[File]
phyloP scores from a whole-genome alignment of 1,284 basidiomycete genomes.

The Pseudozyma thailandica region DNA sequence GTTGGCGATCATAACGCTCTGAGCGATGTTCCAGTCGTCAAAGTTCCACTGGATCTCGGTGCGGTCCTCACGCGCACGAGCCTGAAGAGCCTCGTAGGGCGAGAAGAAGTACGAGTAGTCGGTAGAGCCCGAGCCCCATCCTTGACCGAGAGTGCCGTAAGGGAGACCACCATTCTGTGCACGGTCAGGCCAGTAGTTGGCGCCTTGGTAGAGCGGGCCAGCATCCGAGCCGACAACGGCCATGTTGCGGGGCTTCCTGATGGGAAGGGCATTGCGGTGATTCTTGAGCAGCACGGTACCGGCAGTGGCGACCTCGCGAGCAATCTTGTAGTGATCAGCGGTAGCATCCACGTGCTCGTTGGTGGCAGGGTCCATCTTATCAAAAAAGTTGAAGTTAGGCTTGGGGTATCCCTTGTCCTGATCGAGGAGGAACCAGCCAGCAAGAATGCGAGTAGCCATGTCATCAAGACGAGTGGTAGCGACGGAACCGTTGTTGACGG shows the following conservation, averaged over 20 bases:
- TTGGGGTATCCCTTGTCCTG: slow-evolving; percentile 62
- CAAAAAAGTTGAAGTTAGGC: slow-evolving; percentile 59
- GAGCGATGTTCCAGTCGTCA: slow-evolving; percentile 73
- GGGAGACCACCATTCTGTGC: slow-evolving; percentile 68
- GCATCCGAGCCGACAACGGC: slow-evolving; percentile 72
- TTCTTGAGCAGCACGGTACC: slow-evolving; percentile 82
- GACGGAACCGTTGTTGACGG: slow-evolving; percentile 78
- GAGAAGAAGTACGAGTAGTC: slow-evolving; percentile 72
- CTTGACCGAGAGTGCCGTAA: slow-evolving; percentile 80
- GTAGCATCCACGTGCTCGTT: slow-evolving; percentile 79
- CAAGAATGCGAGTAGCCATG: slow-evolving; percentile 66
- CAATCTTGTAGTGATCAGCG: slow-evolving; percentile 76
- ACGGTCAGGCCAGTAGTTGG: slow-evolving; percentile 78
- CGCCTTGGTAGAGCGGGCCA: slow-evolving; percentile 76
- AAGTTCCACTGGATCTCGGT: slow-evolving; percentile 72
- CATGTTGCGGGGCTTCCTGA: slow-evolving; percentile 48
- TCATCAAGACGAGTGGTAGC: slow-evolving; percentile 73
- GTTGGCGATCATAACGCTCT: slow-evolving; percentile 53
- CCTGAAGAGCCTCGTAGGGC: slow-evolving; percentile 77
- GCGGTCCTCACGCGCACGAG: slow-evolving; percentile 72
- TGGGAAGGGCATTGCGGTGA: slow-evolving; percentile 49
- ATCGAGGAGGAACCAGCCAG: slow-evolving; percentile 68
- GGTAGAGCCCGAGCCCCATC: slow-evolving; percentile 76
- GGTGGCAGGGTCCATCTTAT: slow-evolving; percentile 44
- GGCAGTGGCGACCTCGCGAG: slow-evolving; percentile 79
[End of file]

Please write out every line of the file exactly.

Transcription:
phyloP scores from a whole-genome alignment of 1,284 basidiomycete genomes.

The Pseudozyma thailandica region DNA sequence GTTGGCGATCATAACGCTCTGAGCGATGTTCCAGTCGTCAAAGTTCCACTGGATCTCGGTGCGGTCCTCACGCGCACGAGCCTGAAGAGCCTCGTAGGGCGAGAAGAAGTACGAGTAGTCGGTAGAGCCCGAGCCCCATCCTTGACCGAGAGTGCCGTAAGGGAGACCACCATTCTGTGCACGGTCAGGCCAGTAGTTGGCGCCTTGGTAGAGCGGGCCAGCATCCGAGCCGACAACGGCCATGTTGCGGGGCTTCCTGATGGGAAGGGCATTGCGGTGATTCTTGAGCAGCACGGTACCGGCAGTGGCGACCTCGCGAGCAATCTTGTAGTGATCAGCGGTAGCATCCACGTGCTCGTTGGTGGCAGGGTCCATCTTATCAAAAAAGTTGAAGTTAGGCTTGGGGTATCCCTTGTCCTGATCGAGGAGGAACCAGCCAGCAAGAATGCGAGTAGCCATGTCATCAAGACGAGTGGTAGCGACGGAACCGTTGTTGACGG shows the following conservation, averaged over 20 bases:
- TTGGGGTATCCCTTGTCCTG: slow-evolving; percentile 62
- CAAAAAAGTTGAAGTTAGGC: slow-evolving; percentile 59
- GAGCGATGTTCCAGTCGTCA: slow-evolving; percentile 73
- GGGAGACCACCATTCTGTGC: slow-evolving; percentile 68
- GCATCCGAGCCGACAACGGC: slow-evolving; percentile 72
- TTCTTGAGCAGCACGGTACC: slow-evolving; percentile 82
- GACGGAACCGTTGTTGACGG: slow-evolving; percentile 78
- GAGAAGAAGTACGAGTAGTC: slow-evolving; percentile 72
- CTTGACCGAGAGTGCCGTAA: slow-evolving; percentile 80
- GTAGCATCCACGTGCTCGTT: slow-evolving; percentile 79
- CAAGAATGCGAGTAGCCATG: slow-evolving; percentile 66
- CAATCTTGTAGTGATCAGCG: slow-evolving; percentile 76
- ACGGTCAGGCCAGTAGTTGG: slow-evolving; percentile 78
- CGCCTTGGTAGAGCGGGCCA: slow-evolving; percentile 76
- AAGTTCCACTGGATCTCGGT: slow-evolving; percentile 72
- CATGTTGCGGGGCTTCCTGA: slow-evolving; percentile 48
- TCATCAAGACGAGTGGTAGC: slow-evolving; percentile 73
- GTTGGCGATCATAACGCTCT: slow-evolving; percentile 53
- CCTGAAGAGCCTCGTAGGGC: slow-evolving; percentile 77
- GCGGTCCTCACGCGCACGAG: slow-evolving; percentile 72
- TGGGAAGGGCATTGCGGTGA: slow-evolving; percentile 49
- ATCGAGGAGGAACCAGCCAG: slow-evolving; percentile 68
- GGTAGAGCCCGAGCCCCATC: slow-evolving; percentile 76
- GGTGGCAGGGTCCATCTTAT: slow-evolving; percentile 44
- GGCAGTGGCGACCTCGCGAG: slow-evolving; percentile 79